Thoughts on the blues - once again about exception handling

Already written a lot about exception handling in C #, it is written well and in some places in detail, but I will try to make my modest contribution to this issue. This article is simply an attempt to better comprehend and systematize within the framework of one, even very conditional concept, possible approaches to the problem. The good practice of exception handling, in my opinion, is covered rather poorly and does not create a complete picture when, how and where to work with exceptional situations in the code.

It would be nice for the developers from the very beginning of the project to keep in mind a certain “road map” that would cover all stages of development. “Death is part of life,” Mom told Forest Gump, contingencies are part of the regular functioning of the system, for this reason, consider the possibility of these very contingencies, classify them, start working with them already at the design stage, adequately reflect in the code base, and thereby organically woven into the structure of the project, it seems to me as important as the implementation of the entire set of full-time functional.

As usual, first try to define the terms. Take a look at MSDN - “ The C # language's exception handling features provide a way to deal with any unexpected or exceptional situations that arise while a program is running. ” A very interesting place in the wording - unexpected or exceptional situations. At first glance it sounds like synonyms, but if you think about it, the difference is quite palpable - an exceptional situation during the execution of a certain use case, and some kind of system behavior, the “system use case”, which in itself is an exceptional situation. I will explain in more detail what I mean. The standard design workflow begins with use case diagrams, which, roughly speaking, project nouns from the specification onto actor entities, and verbs on use case diagram entities. And, with a careful approach to the formalization of the scheme, the entry of the system into each new state (illustrated by the use case), and exit from it must occur in compliance with the fulfillment of preconditions and postconditions. For each state, this set is unique, a common feature is that the implementation of this entire set ensures that the system is in the correct, consistent state.exceptional situations .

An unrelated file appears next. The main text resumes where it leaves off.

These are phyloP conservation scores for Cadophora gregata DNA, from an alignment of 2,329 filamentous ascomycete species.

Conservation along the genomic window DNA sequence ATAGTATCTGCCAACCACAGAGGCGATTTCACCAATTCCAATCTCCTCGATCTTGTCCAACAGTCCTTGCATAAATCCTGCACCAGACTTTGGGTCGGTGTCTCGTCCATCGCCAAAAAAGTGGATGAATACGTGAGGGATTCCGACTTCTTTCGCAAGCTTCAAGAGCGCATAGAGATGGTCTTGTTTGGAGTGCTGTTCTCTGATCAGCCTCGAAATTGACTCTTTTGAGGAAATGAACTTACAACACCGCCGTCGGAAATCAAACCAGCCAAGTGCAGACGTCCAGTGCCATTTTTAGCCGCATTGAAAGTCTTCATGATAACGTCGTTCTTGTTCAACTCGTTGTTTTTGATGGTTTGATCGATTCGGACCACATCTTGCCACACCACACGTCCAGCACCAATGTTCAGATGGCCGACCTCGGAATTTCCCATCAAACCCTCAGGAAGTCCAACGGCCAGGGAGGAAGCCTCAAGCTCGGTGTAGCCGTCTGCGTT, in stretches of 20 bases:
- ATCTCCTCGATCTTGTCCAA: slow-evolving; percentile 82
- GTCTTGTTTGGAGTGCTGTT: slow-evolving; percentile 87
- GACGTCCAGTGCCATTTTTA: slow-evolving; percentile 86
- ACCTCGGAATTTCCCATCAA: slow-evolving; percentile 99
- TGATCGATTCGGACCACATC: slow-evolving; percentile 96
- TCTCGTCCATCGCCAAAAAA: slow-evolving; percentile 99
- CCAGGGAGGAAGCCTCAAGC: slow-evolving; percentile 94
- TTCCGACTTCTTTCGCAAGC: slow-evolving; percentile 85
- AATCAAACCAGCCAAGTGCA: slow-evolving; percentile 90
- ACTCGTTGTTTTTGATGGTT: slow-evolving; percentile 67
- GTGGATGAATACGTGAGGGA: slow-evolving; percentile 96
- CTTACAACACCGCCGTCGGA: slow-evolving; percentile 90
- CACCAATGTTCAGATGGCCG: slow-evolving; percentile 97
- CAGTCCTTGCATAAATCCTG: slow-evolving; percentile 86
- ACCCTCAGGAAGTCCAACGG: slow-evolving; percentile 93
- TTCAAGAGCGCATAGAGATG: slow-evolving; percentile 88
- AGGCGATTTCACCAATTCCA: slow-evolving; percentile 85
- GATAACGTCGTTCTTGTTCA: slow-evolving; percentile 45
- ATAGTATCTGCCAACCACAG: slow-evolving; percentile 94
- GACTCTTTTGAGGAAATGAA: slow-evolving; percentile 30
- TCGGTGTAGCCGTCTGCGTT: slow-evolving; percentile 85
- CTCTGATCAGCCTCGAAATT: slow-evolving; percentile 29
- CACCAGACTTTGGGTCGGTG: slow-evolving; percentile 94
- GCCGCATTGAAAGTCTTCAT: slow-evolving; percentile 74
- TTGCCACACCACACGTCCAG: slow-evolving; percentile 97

Further, it is simply necessary to mention such a wonderful concept as the “samurai principle”. Its essence is to get the most clearly determined, predictable code behavior. Using ArgumentException, we have a semblance of a filter that will filter out an incorrect set of input data (also a variation on the topic of preconditions), further along the code, all dubious places are also surrounded by exceptions, so that the code crashes as beautifully and predictably as possible. This technique already refers rather to the encoding stage, let's say, to the most secure implementation of the provided functionality. Here it is already much more appropriate to mention unexpected situations, since there are no clearly defined preconditions and postconditions, as when working with business requirements, there is simply a code that provides certain services, and a code that consumes these services.

Now to the main thing - what follows from all this from a practical point of view. Exceptions of the first kind that inform about violation of the set of pre- and post-conditions should be handled as close as possible to the client - the code closest to the client side knows the expected behavior the most. It is this code that should be given the responsibility of handling such exceptions. As for exceptions of a different kind, unexpected situations, the code that implements one or another functional — the code of the repository, if you are working with the database, for example, should work with them. And in this case, the handler on the contrary should be as close as possible to the place of the exception.

In general, instead of concluding again, this little note is just thinking about the “negative” scenarios of the system’s behavior, and how to work with them in the best way.

Also popular now: